VISA Frequently Asked Questions

China's visa requirements have been tightened in recent years. The guidelines provided here represent some "typical" questions that we received from clients. It is important to understand that it would be impossible for anyone to list every single rule that might apply. If you have a question that we did not answer here, or if you have an unusual circumstance, please e-mail us and we will be glad to reply.

The current fee for a visa to visit China is $140.

All applications for a Chinese visa must be submitted in person or by visa service. Applications sent to any Chinese Consulate by mail or express delivery service will be returned to the sender.

 

China welcomes foreign visitors.  Here is a list of frequently asked questions (FAQs) regarding Chinese Visas:

  1. What documentation is required to apply for a Chinese Visa?
  2. Can I provide the Consulate with a photocopy of my passport?
  3. For how long is the standard tourist valid?
  4. After I submitted my visa application to the Consulate for normal service, my travel plans changed and I need to depart for China right away.  Can you help me arrange for the Consulate to issue the visa to me on an emergency basis?
  5. I'd like to travel to China as a tourist. Should I provide an invitation from a Chinese travel agency or my friends?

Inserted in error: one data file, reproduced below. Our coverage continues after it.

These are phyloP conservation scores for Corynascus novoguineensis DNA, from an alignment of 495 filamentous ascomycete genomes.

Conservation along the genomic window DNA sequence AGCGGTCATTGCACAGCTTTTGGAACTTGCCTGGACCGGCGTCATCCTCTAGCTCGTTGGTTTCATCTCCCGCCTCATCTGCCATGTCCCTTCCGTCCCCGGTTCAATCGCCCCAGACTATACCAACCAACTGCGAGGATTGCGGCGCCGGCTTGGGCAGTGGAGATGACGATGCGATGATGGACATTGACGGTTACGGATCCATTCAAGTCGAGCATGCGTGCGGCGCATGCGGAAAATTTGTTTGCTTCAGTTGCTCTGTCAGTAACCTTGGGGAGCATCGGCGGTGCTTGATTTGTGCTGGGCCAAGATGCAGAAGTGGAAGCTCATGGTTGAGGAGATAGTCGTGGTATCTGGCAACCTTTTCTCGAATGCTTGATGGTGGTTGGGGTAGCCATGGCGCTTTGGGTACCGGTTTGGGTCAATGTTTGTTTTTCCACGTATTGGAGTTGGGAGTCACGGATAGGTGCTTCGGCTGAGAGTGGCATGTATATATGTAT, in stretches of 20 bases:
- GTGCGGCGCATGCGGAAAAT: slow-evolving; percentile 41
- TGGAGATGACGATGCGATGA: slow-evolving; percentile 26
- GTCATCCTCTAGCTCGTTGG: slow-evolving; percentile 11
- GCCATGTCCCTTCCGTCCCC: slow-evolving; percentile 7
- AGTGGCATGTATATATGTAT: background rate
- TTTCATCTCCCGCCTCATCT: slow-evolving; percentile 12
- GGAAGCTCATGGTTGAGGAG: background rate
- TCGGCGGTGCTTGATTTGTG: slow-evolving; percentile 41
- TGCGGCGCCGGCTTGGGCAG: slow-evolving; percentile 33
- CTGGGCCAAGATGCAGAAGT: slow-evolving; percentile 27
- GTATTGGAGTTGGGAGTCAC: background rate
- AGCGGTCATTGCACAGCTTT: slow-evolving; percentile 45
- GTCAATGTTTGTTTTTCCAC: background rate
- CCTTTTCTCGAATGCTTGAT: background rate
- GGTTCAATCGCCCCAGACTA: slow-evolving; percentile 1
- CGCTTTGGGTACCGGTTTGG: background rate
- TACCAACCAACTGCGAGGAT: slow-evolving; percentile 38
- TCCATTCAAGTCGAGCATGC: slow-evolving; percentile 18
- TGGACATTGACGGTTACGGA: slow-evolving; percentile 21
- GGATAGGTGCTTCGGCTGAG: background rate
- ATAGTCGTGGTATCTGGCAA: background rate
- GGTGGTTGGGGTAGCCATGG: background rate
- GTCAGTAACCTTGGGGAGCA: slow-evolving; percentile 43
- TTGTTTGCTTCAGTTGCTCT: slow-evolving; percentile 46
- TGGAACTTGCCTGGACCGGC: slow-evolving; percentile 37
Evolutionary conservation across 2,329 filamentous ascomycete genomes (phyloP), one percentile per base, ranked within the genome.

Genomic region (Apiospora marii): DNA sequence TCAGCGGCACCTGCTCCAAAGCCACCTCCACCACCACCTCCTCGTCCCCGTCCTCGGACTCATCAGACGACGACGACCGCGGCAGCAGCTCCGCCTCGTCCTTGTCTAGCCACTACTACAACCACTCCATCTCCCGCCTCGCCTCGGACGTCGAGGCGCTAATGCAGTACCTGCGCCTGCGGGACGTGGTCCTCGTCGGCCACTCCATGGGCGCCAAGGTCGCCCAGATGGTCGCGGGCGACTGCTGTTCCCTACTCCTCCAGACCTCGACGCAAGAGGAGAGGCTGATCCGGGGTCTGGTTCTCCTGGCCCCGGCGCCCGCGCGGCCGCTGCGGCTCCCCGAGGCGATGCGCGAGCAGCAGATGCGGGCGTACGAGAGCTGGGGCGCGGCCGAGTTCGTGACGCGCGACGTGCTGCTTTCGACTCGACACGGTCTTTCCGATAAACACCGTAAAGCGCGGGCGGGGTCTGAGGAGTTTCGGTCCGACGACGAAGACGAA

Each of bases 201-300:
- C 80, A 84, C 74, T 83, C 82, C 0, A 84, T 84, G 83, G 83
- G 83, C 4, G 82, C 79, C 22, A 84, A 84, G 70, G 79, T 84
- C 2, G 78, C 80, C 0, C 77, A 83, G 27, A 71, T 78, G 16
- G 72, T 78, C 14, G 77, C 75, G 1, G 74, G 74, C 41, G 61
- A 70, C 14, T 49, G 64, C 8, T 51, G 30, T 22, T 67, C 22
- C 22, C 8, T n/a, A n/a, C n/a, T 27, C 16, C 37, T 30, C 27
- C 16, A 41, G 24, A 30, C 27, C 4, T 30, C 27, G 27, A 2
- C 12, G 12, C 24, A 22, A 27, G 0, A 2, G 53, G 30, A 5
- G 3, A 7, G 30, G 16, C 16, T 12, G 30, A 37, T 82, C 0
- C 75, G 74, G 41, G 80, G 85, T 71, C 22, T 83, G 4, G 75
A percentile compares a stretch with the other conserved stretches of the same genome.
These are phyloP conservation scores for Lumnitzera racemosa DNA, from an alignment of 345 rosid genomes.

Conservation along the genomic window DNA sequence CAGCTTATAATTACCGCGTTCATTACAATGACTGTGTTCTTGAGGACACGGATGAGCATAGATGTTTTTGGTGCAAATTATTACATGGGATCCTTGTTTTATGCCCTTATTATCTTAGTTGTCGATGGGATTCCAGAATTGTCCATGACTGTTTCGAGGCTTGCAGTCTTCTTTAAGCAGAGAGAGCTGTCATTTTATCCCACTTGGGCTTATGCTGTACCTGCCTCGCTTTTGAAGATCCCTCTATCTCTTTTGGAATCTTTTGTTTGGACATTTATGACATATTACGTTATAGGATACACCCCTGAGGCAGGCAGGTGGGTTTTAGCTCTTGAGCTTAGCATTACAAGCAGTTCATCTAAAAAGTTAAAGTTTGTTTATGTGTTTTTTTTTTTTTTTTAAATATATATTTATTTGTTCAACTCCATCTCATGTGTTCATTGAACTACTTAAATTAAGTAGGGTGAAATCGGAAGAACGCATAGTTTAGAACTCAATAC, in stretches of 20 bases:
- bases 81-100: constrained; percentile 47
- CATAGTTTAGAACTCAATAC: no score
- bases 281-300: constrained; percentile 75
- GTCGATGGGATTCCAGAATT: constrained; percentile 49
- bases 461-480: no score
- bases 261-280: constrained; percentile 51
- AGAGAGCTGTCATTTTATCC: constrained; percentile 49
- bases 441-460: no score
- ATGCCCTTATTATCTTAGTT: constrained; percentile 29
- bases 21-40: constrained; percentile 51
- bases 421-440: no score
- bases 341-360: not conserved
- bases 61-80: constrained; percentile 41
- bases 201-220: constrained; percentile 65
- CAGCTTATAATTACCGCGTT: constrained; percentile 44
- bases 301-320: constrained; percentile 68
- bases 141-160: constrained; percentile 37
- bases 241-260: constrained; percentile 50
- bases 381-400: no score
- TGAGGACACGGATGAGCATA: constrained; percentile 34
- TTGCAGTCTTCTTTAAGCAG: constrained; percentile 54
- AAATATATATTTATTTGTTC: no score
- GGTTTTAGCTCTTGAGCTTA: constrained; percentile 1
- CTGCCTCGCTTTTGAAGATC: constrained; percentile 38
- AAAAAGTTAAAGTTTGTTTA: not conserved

6. I frequently travel to China for business consultation. How can I get a multiple visa?
  7. In the application form, items 2 & 3, does "Former Name" refer to "my maiden name", and "last name" & "given name" my current name?
  8. I have a passport that has been amended to show my new, married name.  When I received my visa I noticed that it was issued in my maiden name.  Will this present a problem in China?
  9. My child is traveling to China with me.  She cannot sign on his application; can I sign it on her behalf?
  10. When I received my visa, I noticed that my name was misspelled and that they had made a mistake in my passport number.  Will this be a problem?
  11. One of the Consulate's requirements for a visa is that my passport must have 6 months validity remaining.  Does that mean that my passport has to be at least six months old, or that it must have at least six months left on it?  I just received a new passport.  Should I wait six months before I apply the Chinese Visa?
  12. I'm a German (or other country) citizen and I have an American green card.  Can I apply visa in the USA?  How much is the visa fee?
  13. My visa will expire on November 1st.  Can I depart the United States on November 1st and still be admitted to China?
  14. I have tried to call the Consulate several times, but it is very difficult to reach them.  Can you help me find out information from them?